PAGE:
How Nyck de Vries lost his F1 seat to Daniel Ricciardo

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Time is up in Nyck de Vries’ Formula 1 career – at least for now.

After de Vries went without points and made repeated mistakes through the first 10 races of the season, AlphaTauri replaced rookie with Daniel Ricciardo on Tuesday, effective immediately. Ricciardo has been spending this season as Red Bull’s third driver, and now he will be “on loan” from Red Bull (Alphatauri’s sister team), joining the grid for next weekend’s Hungarian Grand Prix.

The move comes after months of speculation about de Vries’ future in Formula 1 as he has largely underperformed this year, culminating with finishing P12 (at Monaco) and making it outside Q1 just three times.

All F1 beginners face a steep learning curve. As in the calendar, there are many unfamiliar tracks for them, such as Melbourne or Miami. Going into the season, de Vries already had F1 racing under his belt when he replaced Alex Albon and picked up points for Williams during the 2022 Italian Grand Prix. But his 2023 film didn’t live up to the hype the performance generated. He even admitted in May that he “made a lot of mistakes.” However, de Vries said he still felt secure in his seat during the Monaco Grand Prix weekend the athlete In Canada it is “unfair” to measure success in terms of numbers and achievements.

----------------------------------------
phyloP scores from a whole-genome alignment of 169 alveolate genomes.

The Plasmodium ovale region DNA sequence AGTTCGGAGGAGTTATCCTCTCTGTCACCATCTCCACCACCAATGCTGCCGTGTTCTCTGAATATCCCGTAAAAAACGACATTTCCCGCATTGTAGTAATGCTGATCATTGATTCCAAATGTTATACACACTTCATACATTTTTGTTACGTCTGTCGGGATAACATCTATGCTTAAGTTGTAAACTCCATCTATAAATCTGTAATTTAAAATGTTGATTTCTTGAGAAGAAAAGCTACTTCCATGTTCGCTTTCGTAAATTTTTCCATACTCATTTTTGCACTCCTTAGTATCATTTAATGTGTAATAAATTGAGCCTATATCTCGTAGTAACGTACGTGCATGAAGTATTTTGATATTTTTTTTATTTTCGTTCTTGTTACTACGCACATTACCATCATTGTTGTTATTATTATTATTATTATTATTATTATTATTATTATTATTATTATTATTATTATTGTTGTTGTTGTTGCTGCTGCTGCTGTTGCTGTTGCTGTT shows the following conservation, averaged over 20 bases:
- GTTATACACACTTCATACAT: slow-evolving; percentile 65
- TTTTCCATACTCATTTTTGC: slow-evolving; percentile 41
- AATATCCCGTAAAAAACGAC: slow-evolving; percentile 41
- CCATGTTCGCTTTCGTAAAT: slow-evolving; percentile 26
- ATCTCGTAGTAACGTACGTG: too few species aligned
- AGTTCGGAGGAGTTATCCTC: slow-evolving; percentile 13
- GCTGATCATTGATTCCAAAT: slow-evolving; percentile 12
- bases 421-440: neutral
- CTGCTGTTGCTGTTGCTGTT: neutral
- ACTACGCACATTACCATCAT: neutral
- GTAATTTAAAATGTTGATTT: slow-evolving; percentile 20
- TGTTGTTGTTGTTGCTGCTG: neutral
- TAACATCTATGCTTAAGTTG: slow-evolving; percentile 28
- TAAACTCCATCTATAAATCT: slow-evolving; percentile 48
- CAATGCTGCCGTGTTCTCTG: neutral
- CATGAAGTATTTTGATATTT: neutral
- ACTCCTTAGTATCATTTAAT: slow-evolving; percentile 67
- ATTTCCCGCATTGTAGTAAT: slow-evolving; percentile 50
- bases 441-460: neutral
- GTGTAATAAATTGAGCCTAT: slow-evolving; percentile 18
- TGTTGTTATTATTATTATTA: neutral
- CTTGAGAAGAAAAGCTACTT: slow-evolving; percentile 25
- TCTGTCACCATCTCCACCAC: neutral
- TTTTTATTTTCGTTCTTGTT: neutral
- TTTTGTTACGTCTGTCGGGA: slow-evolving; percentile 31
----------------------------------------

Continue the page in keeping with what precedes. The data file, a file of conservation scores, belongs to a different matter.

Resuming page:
“If you measure success solely by victories or championships, what are all your other years of not winning? Are the rest of your life a failure or no success?” de Vries asked in Montreal, musing about how he defines success. Personally, I don’t believe it. And especially in our industry, a lot of different variables have an impact on the bottom line of the outcome. If you are honest and realistic with yourself, you will know when you did a good job and when you didn’t.

“What is success? I think it’s almost a moving target.”

Here’s how de Vries’ 2023 season unfolded and what he (and others) had to say as the weeks went by.

“If you measure success solely by wins or championships, what are all your other years of not winning? Are the rest of your life a failure or no success?” De Vries told The Athletic in Montreal. (ANP via Getty Images)

First round: Bahrain Grand Prix